meningioma


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meningioma

 [mĕ-nin″je-o´mah]
a hard, usually vascular tumor occurring mainly along the meningeal vessels and superior longitudinal sinus, invading the dura and skull and leading to erosion and thinning of the skull.
angioblastic meningioma angioblastoma (def. 2).

me·nin·gi·o·ma

(mĕ-nin'jē-ō'mă),
A benign, encapsulated neoplasm of arachnoidal origin, occurring most frequently in adults; most common form consists of elongated, fusiform cells in whorls and pseudolobules with psammoma bodies frequently present; meningiomas tend to occur along the superior sagittal sinus, along the sphenoid ridge, or in the vicinity of the optic chiasm; in addition to meningothelial meningioma, fibrous, transitional, metaplastic, psammomatous, secretory, clear cell, papillary, rhabdoid, chordoid, lymphoplasmocytic, angiomatous, microcystic, rhabdoid, atypical, and anaplastic varieties are recognized.
[mening- + G. -oma, tumor]

meningioma

/me·nin·gi·o·ma/ (mĕ-nin″je-o´mah) a benign, slow-growing tumor of the meninges, usually next to the dura mater, which may invade the skull or cause hyperostosis, and often causes increased intracranial pressure; it is usually subclassified on the basis of anatomic location.
angioblastic meningioma  one containing many blood vessels of various sizes.
convexity meningiomas  a diverse group of meningiomas located within the sulci of the brain, usually anterior to the rolandic fissure.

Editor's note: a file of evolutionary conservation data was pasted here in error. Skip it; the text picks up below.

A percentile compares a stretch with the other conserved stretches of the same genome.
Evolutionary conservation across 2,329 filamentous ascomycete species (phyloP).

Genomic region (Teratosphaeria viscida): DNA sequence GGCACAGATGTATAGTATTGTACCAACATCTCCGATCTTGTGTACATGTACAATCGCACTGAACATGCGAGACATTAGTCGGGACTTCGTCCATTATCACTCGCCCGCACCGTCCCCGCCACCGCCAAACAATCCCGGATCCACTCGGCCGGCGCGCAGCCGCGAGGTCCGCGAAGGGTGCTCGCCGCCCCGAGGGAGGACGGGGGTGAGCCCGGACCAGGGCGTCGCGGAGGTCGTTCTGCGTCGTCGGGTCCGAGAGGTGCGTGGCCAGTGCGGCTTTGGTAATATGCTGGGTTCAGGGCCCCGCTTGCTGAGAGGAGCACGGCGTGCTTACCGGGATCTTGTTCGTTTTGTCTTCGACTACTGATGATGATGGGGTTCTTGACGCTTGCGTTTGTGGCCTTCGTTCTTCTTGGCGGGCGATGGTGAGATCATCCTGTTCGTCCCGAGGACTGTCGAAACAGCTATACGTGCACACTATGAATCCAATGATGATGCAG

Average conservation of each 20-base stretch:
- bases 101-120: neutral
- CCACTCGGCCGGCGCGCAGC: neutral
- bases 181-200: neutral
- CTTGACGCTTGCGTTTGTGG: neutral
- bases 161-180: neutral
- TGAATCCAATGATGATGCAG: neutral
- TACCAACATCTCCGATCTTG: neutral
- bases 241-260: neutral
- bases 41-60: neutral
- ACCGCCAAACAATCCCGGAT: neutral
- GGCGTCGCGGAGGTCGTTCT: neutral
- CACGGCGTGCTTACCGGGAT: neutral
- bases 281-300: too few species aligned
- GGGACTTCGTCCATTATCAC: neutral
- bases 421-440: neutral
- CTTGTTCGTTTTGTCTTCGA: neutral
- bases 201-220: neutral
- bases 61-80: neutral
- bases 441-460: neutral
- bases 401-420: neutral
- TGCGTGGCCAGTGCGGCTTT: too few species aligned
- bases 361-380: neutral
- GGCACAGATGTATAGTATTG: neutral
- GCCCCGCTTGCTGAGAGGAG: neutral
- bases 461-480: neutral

psammomatous meningioma  one containing many psammoma bodies.

meningioma

(mə-nĭn′jē-ō′mə)
n. pl. meningio·mas or meningio·mata (-mə-tə)
A slow-growing tumor of the meninges, occurring most often in adults.

meningioma

[minin′jē·ō′mə] pl. meningiomas, meningiomata
Etymology: Gk, meninx, membrane, oma, tumor
a mesenchymal fibroblastic tumor of the membranes enveloping the brain and spinal cord. Meningiomas grow slowly, are usually vascular, and occur most commonly near the superior longitudinal transverse and cavernous sinuses of the dura mater of the brain. The tumors may be nodular, plaquelike, or diffuse lesions that invade the skull, causing bone erosion and compression of brain tissue. Meningiomas usually occur in adults.
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Meningioma

meningioma

A tumour of meninges and meningeal cells, which is most common in middle-aged women and may occur in a background of neurofibromatosis type 2. Aggressive meningiomas are characterised by bone destruction, florid mitotic activity and metastases.
 
Clinical findings
Often asymptomatic, slow-growing masses attached to the dura, usually where arachnoid villi are prominent. The symptoms are related to tumour growth and compression. 

Prognosis
5-year survival, 70%.

Types
Grade 1—Benign/typical
• Angiomatous
• Fibrous (fibroblastic)
• Lymphoplasmacyte-rich
• Meningiothelial
• Metaplastic
• Microcystic
• Psammomatous
• Secretory
• Transitional (mixed)

Grade 2—Atypical
• Chordoid
• Clear cell
• Oncocytic

Grade 3—Malignant/anaplastic
• Anaplastic
• Papillary
• Rhabdoid

meningioma

Neurosurgery A tumor of meninges and meningeal cells, most common in middle-aged ♀ Clinical Often asymptomatic, usually slow-growing masses, attached to dura, usually where arachnoid villi are prominent; Sx are related to tumor growth and compression Prognosis 5-yr survival 70%. See Malignant meningioma.

me·nin·gi·o·ma

(mĕ-nin'jē-ō'mă)